Fitness classes with heavier weights to build greater strength are also available at most gyms, yet these are not advisable for those just beginning. Classes that emphasize cycling are also generally available as are yoga classes. The latter, indeed fit well with general conditioning classes of the kind described above. However, yoga for beginners should be considered by those who are just getting started in a serious strength conditioning program. In particular yoga helps with flexibility, by helping to break the adhesions that stiffen the joints, thus measurably improving flexibility. Strength, flexibility and balance are extremely important particularly as we age.


Developing the Right Exercise Program For You

Muscle Training: At the beginning any heavy lifting with weights should be avoided. Small size weights (2-10 pounds) with small number of repetitions for each exercise offers a good place to start. You can join an exercise group, join a gym which will have professionals skilled at weight training and other forms of exercise, or you can develop your own program working from descriptions and photos or videos of workouts shown on various Internet sites that are not difficult to find. Gradually you will pick up the pace and develop a specific program emphasizing different muscle groups on different days of the week.

Try to do a 20 min workout with weights three times a week at the beginning. You can emphasize two muscle groups for each of the three sessions. For example, on day one you can emphasize arms and shoulders; day two, chest and back and on day three, core and leg muscles. Arms, shoulders, back and chest muscles can be done with dumb bells or bar bells. So can core and leg exercises, but with both core and leg muscles you have many more options. There are a substantial number of core exercises such as crunches, sit-ups, plank, side-bends and so-forth that can be done with and without weights. Many of these can be combined with a small of large heavy ball held in the hands. Read in othere Internet sites about the use of the “medicine ball” and the “Swiss ball.”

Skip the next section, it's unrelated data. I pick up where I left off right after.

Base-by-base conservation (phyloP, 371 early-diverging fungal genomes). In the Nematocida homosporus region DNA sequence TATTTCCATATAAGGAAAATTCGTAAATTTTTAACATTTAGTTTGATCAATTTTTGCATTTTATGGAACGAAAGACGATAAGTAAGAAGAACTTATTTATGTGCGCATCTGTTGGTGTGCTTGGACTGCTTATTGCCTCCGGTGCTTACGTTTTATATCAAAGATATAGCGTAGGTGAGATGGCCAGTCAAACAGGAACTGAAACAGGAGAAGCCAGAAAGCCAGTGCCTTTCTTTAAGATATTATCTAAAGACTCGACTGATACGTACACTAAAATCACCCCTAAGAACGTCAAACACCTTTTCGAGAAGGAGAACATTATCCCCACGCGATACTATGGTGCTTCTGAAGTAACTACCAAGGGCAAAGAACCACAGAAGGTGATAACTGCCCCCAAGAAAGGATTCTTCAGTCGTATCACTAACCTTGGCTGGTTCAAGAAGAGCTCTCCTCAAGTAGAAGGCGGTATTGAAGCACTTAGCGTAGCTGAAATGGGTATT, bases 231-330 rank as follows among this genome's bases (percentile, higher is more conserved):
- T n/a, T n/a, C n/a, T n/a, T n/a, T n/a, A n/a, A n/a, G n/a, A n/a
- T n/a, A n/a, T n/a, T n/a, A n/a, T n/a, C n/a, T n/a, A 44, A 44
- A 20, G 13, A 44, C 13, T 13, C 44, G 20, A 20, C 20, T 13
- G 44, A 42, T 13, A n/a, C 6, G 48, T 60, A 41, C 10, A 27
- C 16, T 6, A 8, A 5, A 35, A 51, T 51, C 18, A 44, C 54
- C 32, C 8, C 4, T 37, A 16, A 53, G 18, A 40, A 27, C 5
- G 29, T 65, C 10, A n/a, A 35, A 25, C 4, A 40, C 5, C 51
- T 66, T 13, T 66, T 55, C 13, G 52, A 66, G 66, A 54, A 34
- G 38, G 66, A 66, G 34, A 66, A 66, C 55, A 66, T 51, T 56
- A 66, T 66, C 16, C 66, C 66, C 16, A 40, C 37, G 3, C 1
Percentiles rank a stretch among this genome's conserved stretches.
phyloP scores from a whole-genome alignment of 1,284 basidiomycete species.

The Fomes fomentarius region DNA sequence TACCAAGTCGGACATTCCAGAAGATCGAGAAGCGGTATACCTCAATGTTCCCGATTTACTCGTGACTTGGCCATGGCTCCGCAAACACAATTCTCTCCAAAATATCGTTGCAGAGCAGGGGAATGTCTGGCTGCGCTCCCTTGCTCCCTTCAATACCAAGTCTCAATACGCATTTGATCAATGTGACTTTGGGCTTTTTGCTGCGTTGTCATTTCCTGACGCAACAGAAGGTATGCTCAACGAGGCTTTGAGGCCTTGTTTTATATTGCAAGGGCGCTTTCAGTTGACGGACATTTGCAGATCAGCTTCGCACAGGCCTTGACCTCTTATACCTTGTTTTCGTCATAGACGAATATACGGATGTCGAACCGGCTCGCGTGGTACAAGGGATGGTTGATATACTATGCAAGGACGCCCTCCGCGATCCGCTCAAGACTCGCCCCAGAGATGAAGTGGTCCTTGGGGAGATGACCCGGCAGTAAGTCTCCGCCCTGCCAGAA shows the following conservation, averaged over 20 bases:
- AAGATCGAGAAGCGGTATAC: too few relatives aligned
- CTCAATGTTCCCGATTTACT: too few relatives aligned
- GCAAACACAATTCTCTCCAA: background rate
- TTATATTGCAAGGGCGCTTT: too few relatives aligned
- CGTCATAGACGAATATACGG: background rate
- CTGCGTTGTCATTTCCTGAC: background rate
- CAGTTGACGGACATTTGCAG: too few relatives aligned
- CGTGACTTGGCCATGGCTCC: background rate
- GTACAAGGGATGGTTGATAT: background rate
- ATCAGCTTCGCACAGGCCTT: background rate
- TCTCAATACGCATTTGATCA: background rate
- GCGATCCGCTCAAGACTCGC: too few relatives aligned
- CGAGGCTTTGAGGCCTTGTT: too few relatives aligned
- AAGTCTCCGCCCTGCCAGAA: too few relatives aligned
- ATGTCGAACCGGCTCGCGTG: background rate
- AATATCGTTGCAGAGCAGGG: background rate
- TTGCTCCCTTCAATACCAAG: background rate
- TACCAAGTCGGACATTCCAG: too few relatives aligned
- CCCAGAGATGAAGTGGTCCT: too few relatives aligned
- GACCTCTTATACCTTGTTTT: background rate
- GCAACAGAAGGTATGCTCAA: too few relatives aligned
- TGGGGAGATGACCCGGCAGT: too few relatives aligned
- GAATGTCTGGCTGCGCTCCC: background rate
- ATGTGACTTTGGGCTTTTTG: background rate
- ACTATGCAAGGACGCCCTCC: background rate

For legs, in addition to various resistance machines in gyms, you can use both dumb bells and bar bells as well. However, during our waking hours we use our leg muscles nearly all the time when we are walking about or running or cycling. When getting started as I noted in yesterday’s blog post a half mile to a one mile walk each morning or evening will harden up the leg muscles substantially over the first month of your new exercise routine. Gradually, you can add some running to the daily routine or you can ride a bike. Either of these strategies will increase your use of specific leg muscles that are used not quite as much in simple walking. It is not uncommon to develop cramps in specific leg muscles if your approach this phase of activity with greater zeal than you should at the outset. Once again, start slow and pick this up the pace as you become used to the workout.

Eventually, you can walk or run or run-walk or simple fast walk 4-5 miles a day. This may take about an hour or less. Humans walking at a fast pace will walk about 4 miles and hour. At a relatively leisurely pace 2.8-3.0 miles per hour is easily achieved.

If you want to monitor your walking independently various devices are available which will help you keep track of your steps, mileage and/or calories burned during the walk. The best of these in my view is a FitBit, that is worn on your wrist. It may linked to your computer, tablet or phone to keep tabs on the numbers of steps or miles walked as well as the numbers of calories burned each time you go our for a walk. You computer will keep track of everything, even the number of steps taken each time you go to the bathroom during the night.